An easy story would be a camping trip in the woods, sitting around campfire, someone hears something, uneasy laughter, everyone goes to bed then screams they all wake, someone missing and people get picked off one by one as they huddle.
#12 Posted by KaosAngel (13765 posts) -

IT HAS TO HAVE SEX!  IF THERE ISN'T SEX THEN IT WON'T BE A HORROR MOVIE!  THE SLUTTY GIRL HAS TO DIE WHILE HAVING SEX!  
 
DO NOT FUCK THIS UP ROSE, OR I SWEAR TO GOD I WILL KILL YOU NONSTOP IN MW2! 

#13 Posted by Romination (2774 posts) -

Try and create fear in something that's not scary inherently, or that people aren't really scared of. Psycho made people scared of bathrooms. Jaws made people scared to swim in swimming pools. But setting a horror thing inside an abandoned meat factory with meat hooks, dead pig carcasses, rusty metal, and greasy looking surfaces is just a cop out.

#14 Posted by ThePhantomnaut (6151 posts) -
@ninjakiller said:
" @ArcLyte said:
" the secret is silence "
No. Silence is only used to build anticipation.    Use sound, the most suspenseful horror moments are when the protagonists can hear something but can't see it.  The trapped in an area versus monster picking off group one by one would be an easy shoot in darkness.  You could even embrace the whole Blair Witch/Paranormal Activity genre to make shooting the thing easy, the actors shoot it themselves.    An easy story would be a camping trip in the woods, sitting around campfire, someone hears something, uneasy laughter, everyone goes to bed then screams they all wake, someone missing and people get picked off one by one as they huddle. "
Also trying to get a good angle with very intimidating lighting will help too if the camera is stationary. It can be harder for the actors holding the cameras but it can work.
#15 Posted by MarkWahlberg (4577 posts) -

Set it up so that people won't know what's coming, or so that they don't quite get what's going on until the end. Easier said than done, of course, but that's all I got.

#16 Posted by jakob187 (21642 posts) -

Well, in order to right a horror movie, you have to understand the point of the horror genre.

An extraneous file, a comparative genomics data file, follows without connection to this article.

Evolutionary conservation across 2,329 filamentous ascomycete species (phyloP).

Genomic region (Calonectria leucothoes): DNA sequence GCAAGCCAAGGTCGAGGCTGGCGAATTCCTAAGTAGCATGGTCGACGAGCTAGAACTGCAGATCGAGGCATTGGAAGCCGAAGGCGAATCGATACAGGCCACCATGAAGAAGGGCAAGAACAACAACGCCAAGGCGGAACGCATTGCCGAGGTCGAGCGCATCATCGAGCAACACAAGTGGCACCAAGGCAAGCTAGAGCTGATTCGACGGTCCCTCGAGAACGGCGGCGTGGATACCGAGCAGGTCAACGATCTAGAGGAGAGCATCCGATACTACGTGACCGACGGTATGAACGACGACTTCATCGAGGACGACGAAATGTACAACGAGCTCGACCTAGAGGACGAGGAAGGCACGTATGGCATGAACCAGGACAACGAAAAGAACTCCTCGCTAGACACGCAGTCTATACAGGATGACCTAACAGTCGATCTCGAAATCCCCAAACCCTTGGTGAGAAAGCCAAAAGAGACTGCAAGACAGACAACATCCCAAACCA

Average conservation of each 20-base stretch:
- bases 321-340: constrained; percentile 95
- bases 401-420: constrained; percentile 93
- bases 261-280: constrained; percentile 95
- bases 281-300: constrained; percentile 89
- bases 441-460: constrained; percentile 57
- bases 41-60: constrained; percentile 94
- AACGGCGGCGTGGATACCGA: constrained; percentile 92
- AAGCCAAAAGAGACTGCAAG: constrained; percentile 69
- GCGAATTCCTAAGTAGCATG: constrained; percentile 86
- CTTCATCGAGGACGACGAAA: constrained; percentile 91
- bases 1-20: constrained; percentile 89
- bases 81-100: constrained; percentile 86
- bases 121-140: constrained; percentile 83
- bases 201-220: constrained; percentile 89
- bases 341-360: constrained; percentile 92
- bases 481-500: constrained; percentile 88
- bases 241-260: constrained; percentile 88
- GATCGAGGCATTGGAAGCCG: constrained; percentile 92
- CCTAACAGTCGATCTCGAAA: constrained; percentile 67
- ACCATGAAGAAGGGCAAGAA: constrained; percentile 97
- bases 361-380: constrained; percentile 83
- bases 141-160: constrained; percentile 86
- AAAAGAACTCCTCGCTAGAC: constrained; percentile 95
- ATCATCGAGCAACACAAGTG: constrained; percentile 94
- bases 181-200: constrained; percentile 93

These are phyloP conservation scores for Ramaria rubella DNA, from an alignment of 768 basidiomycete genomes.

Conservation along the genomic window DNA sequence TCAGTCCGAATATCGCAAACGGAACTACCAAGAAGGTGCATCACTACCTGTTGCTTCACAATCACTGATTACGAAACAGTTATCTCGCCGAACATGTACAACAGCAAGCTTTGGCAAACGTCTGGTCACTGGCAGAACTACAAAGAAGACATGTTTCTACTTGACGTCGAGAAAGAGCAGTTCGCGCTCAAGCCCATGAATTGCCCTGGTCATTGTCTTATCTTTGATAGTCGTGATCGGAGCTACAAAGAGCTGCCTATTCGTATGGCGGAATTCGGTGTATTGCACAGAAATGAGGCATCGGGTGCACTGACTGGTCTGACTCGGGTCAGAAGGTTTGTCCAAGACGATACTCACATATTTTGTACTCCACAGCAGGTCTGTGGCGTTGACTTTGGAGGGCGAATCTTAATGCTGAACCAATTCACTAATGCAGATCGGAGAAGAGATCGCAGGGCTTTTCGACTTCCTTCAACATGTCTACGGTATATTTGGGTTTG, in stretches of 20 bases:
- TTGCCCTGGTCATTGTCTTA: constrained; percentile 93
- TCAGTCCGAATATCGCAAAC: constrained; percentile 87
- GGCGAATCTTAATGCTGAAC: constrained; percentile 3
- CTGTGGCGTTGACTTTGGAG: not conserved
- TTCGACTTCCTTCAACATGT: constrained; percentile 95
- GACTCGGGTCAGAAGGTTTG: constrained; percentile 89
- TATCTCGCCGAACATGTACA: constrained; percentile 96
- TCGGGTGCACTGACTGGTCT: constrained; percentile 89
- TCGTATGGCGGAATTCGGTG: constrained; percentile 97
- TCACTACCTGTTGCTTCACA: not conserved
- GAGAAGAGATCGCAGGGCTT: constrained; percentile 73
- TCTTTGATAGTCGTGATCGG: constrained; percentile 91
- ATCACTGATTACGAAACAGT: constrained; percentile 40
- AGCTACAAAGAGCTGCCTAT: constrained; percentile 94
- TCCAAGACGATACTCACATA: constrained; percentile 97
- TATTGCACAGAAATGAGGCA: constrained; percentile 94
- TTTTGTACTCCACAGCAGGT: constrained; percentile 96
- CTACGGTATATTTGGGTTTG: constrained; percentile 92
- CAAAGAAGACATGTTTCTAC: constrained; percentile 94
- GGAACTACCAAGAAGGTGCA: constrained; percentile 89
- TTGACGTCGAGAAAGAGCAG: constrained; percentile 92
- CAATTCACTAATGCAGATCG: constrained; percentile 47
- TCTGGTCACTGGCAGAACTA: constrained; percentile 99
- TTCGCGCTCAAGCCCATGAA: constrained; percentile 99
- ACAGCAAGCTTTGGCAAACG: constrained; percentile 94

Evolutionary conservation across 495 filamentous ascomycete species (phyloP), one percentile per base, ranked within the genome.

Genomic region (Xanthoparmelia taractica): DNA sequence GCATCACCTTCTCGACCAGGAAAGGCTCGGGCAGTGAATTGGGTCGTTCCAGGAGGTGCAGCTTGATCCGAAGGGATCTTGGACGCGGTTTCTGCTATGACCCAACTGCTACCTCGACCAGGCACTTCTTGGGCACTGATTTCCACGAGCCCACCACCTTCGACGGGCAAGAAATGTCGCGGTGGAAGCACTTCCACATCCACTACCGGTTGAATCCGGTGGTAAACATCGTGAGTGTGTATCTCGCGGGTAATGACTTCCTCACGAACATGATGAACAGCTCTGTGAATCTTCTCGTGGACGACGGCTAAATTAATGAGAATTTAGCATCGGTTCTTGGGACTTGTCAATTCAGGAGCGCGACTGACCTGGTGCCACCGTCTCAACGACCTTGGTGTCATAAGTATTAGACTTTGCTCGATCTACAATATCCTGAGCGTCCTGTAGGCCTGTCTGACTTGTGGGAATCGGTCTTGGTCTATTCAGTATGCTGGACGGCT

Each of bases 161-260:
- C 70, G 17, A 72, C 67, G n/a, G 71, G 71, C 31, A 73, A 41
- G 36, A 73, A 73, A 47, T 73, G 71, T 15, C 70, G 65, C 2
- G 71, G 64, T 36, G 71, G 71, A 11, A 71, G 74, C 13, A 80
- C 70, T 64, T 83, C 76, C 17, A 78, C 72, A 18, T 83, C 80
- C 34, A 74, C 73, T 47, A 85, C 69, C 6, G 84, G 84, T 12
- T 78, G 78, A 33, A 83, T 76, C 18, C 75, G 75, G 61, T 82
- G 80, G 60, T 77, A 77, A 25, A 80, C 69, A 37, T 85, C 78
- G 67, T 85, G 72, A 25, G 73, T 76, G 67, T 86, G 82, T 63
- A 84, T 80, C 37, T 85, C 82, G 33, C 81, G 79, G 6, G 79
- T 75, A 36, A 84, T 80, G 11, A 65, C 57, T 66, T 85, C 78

It's not necessarily to SCARE people anymore.  More often than not, horror movies are used as a form of political or social allegory, and a lot of that is thanks to George Romero.  If you look at something as simple as Friday the 13th, that whole franchise in the beginning was about two main things:  don't pick on those less fortunate than you, and don't fuck before marriage.  Meanwhile, there are some horror flicks that are simply true visions of terror, like Midnight Meat Train. 
 
First, you guys have to decide what KIND of horror movie you want to make.  High gore?  Low gore?  Suspense over horror?  Terror over suspense?  What kind of archetypal characters will you use?  What will offend people?  That's a big thing - horror is MEANT to offend people.  If it doesn't offend someone in some way and make them question the idea of what it is that offends them, then it falls flat on its feet. 
 
Second, are you going for a comedic route?  It's a recent trend in horror movies that has done well (see: Shaun of the Dead, Zombieland, Drag Me To Hell).  It's also helped add a level of freshness to horror movies.  Unfortunately, you've got to have some comedic timing and the ability to write a good joke here and there.  If you can't do that, then I'd stick with the basics of horror:  allegory, blood, and scares.